Carla Fuster Garcia, Ph.D. and her team at Instituto de Investigación Sanitaria La Fe in Valencia, Spain have successfully investigated CRISPR/Cas9 gene editing in USH2A c.2299delG mutation on fibroblasts. In vitro mutation repair was demonstrated to be successful. The proven effectiveness and specificity of these correction tools indicate that the CRISPR system should be considered to further explore a potential treatment of Usher syndrome.
AON-based splice correction for the USH2A deep intronic c.7595-2144A>G mutation
Erwin van Wijk, Ph.D. and his team at Radboud University Medical Center Nijmegen in the Netherlands are utilizing an AON-based splice correction as an approach for the development of a future treatment for USH2A-associated Retinitis Pigmentosa caused by the deep-intronic c.7595-2144A>G mutation.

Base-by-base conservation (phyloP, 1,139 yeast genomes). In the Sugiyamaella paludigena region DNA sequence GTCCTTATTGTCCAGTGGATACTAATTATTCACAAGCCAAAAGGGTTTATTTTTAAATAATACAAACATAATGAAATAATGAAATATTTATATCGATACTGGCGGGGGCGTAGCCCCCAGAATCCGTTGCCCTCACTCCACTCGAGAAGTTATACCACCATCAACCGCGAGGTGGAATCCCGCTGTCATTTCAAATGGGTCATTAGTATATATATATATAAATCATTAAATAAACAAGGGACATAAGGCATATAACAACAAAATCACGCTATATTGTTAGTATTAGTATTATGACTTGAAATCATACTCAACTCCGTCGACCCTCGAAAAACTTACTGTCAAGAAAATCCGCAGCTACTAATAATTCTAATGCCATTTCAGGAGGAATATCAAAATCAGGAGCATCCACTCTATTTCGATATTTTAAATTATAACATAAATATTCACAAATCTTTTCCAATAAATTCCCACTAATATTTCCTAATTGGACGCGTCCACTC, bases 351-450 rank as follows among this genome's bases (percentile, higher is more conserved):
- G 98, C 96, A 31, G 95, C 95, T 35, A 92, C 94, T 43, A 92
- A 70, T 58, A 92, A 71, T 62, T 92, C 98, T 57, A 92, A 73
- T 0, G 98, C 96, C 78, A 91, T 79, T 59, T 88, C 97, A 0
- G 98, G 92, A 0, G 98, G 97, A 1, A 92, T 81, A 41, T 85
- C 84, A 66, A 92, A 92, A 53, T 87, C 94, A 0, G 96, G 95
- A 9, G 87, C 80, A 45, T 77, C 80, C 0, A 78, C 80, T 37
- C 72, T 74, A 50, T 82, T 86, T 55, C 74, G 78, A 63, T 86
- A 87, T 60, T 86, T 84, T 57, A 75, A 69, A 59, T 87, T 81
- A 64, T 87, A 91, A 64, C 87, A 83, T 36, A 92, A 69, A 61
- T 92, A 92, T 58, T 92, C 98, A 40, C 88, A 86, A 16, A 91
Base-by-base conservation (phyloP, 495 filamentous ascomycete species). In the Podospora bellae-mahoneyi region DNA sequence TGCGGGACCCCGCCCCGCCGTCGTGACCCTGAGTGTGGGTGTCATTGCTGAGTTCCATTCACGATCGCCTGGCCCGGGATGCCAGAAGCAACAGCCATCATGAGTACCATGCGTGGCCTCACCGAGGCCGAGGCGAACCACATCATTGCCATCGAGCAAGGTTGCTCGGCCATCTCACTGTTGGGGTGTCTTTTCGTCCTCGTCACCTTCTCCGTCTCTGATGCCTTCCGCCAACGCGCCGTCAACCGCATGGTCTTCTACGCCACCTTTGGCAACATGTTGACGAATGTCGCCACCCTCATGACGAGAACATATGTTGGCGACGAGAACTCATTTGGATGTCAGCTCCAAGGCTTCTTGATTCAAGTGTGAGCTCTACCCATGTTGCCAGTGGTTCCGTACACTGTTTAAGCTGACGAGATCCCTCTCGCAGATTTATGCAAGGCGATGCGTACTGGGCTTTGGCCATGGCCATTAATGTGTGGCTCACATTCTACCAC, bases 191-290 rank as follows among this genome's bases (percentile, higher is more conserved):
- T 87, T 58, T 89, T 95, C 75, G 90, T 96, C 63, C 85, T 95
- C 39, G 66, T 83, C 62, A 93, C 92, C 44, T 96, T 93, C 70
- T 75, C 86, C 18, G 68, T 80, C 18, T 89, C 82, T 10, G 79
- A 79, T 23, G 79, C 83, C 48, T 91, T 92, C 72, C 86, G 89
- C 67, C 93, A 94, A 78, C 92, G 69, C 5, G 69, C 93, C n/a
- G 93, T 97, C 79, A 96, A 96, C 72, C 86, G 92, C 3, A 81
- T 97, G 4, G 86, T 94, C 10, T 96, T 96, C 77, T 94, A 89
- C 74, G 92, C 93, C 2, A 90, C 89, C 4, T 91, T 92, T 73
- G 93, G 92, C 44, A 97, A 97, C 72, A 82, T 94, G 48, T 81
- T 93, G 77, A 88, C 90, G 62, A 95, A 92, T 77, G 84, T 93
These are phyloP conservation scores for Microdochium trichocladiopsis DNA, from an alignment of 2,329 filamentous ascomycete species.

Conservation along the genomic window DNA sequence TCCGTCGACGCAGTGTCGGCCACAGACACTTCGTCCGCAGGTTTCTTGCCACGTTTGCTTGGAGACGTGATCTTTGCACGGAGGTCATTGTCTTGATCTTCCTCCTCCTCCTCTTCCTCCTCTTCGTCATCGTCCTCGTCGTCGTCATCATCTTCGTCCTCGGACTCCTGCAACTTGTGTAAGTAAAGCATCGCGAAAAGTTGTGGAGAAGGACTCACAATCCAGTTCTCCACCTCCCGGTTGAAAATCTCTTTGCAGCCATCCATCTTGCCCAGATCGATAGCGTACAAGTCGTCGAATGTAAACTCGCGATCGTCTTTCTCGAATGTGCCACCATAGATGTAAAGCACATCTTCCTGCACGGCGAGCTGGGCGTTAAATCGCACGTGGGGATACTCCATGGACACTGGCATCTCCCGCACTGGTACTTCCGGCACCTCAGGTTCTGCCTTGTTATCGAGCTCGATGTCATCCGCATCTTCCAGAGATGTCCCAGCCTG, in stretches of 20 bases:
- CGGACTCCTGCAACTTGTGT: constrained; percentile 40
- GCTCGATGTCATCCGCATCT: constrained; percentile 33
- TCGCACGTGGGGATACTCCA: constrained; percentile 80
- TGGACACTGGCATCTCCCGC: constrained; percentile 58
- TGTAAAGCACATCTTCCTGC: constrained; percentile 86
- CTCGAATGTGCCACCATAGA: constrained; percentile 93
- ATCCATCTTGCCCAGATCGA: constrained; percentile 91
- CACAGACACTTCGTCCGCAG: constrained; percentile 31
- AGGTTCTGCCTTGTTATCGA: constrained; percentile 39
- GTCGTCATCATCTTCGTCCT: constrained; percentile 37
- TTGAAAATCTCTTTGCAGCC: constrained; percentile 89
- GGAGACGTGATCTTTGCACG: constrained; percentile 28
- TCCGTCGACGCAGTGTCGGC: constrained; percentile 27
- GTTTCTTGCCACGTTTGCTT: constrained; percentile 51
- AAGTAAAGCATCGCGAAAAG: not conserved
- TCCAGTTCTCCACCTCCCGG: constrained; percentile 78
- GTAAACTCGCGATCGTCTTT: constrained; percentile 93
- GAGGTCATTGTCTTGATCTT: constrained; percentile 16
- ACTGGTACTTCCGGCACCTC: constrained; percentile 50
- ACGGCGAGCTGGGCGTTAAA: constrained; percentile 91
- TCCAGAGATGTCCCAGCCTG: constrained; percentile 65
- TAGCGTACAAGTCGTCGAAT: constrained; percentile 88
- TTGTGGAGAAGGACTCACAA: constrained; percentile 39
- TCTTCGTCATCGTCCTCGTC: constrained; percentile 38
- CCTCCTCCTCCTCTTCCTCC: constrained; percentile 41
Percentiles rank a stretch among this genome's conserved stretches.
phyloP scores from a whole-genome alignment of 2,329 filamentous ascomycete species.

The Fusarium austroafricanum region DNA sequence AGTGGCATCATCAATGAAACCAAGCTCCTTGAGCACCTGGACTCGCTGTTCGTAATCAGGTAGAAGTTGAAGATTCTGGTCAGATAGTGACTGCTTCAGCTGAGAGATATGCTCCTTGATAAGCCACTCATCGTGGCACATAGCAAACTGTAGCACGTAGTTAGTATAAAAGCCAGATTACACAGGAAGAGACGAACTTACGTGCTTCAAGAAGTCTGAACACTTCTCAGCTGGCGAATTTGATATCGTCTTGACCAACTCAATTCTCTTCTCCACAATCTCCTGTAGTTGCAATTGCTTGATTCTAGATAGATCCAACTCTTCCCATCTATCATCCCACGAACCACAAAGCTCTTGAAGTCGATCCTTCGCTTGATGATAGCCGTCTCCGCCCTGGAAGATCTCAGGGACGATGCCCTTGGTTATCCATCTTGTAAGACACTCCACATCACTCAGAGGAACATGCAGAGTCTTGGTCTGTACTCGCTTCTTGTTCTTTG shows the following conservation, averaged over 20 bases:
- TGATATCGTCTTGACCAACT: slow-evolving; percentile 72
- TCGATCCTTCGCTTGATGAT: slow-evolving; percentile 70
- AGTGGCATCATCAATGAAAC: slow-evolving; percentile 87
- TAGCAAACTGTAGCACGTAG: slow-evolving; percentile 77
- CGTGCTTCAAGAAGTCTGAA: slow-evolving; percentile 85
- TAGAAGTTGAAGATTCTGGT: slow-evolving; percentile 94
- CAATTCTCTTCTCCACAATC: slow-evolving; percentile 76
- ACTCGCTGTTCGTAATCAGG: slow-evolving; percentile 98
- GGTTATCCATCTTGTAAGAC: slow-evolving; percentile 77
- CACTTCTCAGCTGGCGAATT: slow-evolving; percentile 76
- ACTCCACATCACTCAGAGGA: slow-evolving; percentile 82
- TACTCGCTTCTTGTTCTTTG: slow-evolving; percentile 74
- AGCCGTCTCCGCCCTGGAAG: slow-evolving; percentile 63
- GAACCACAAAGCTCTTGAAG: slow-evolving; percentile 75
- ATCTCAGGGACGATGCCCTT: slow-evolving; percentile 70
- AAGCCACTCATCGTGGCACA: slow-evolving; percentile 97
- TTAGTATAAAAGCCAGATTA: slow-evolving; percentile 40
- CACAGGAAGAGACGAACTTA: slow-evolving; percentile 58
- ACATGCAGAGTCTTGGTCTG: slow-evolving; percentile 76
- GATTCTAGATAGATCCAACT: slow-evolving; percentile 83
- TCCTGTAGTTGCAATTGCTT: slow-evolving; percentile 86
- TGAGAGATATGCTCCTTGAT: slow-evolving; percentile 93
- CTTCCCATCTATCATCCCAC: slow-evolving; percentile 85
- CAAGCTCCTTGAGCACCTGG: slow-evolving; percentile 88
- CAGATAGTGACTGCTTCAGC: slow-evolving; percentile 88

USH2A-Related Science News
21 pathogenic mutations in the USH2A gene have been identified in 11 Chinese families by using the targeted next-generation sequencing (NGS) technology. We identified 21 pathogenic mutations, of which 13, including 5 associated with RP and 8 with USH II, have not be been previously reported. Visual impairment and retinopathy were consistent between the USH II and non-syndromic RP patients with USH2A mutations. These findings provide a basis for investigating genotype-phenotype relationships in Chinese USH II and RP patients and for clarifying the pathophysiology and molecular mechanisms of the diseases associated with USH2A mutations.
What this means for Usher syndrome: This study provides additional genetic information about Usher syndrome type 2.